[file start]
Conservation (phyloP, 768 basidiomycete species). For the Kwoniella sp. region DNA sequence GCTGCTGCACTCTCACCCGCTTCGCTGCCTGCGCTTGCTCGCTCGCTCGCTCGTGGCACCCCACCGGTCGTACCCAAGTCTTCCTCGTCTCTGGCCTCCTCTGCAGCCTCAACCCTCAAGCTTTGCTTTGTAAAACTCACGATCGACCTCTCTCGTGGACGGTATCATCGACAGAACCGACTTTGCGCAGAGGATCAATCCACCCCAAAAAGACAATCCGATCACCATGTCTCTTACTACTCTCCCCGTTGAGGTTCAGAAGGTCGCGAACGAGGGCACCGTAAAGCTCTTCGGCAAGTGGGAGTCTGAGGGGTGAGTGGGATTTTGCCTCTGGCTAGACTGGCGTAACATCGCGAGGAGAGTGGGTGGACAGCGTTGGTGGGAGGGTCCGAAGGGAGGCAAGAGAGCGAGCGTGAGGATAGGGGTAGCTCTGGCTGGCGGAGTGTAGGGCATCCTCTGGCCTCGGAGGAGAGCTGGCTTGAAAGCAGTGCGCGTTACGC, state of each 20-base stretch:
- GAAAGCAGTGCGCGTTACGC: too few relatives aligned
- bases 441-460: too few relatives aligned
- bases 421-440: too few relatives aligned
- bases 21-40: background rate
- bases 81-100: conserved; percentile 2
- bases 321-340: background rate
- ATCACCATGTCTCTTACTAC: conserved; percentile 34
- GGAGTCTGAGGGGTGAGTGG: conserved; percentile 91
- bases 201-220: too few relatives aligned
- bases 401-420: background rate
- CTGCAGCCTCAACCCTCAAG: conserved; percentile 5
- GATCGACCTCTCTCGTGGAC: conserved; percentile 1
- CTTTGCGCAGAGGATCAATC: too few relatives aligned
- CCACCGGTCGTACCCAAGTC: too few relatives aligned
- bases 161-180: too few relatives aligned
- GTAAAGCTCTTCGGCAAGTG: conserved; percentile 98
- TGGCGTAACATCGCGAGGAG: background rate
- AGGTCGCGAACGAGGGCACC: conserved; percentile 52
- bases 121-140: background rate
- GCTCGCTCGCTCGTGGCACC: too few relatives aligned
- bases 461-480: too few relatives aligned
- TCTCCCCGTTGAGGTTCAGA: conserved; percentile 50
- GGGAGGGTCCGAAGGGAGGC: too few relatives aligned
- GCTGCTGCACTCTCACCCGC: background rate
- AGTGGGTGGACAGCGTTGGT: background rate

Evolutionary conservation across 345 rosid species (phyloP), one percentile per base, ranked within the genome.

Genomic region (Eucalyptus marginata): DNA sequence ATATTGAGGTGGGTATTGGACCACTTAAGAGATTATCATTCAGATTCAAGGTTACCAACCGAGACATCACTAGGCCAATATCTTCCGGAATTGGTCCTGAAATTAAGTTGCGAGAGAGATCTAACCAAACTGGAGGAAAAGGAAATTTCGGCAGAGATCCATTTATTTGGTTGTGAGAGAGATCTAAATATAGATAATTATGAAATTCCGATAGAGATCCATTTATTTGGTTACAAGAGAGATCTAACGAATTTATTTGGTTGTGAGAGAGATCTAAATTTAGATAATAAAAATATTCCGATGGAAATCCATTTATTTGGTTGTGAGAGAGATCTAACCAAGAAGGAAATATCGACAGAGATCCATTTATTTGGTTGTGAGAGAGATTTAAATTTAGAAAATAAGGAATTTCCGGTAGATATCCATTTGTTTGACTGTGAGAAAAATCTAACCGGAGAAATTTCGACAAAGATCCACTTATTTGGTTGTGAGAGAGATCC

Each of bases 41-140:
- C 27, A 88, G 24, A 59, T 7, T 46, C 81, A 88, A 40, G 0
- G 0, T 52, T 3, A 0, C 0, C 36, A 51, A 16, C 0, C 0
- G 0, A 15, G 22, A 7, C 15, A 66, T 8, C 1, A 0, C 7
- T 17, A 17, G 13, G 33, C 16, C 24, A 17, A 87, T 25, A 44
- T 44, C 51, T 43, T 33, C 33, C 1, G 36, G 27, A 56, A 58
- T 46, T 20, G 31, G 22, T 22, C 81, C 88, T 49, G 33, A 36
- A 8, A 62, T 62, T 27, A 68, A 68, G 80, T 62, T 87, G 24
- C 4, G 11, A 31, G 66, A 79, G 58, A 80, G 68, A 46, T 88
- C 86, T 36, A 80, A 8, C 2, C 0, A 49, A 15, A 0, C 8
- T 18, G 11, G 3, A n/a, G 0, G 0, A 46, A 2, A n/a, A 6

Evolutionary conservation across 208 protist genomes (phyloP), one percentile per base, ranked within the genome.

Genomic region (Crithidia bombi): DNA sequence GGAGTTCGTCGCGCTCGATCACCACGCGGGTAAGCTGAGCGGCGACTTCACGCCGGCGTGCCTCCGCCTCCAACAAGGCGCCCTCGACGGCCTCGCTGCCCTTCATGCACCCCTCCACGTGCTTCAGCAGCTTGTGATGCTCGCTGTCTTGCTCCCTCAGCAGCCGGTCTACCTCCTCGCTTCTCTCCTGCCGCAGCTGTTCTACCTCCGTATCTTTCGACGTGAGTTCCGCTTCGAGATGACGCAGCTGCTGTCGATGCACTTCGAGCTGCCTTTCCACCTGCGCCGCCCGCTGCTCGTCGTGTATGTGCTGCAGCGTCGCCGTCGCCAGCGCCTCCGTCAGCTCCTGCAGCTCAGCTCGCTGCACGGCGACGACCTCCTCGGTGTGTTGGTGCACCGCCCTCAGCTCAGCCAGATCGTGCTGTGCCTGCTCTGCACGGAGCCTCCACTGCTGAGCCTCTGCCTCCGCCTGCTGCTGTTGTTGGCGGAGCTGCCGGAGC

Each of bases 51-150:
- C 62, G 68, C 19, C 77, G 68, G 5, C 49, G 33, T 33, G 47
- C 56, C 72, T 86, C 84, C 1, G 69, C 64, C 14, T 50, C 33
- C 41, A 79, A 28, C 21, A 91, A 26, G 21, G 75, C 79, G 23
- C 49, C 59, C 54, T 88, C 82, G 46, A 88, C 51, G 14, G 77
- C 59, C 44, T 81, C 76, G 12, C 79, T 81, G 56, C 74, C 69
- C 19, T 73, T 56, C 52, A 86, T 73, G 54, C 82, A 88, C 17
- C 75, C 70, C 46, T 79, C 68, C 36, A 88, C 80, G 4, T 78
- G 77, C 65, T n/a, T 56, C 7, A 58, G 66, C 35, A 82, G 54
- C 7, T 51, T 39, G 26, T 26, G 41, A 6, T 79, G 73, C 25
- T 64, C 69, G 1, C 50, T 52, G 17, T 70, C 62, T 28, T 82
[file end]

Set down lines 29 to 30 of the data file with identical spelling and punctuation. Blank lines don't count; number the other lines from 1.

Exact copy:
Each of bases 41-140:
- C 27, A 88, G 24, A 59, T 7, T 46, C 81, A 88, A 40, G 0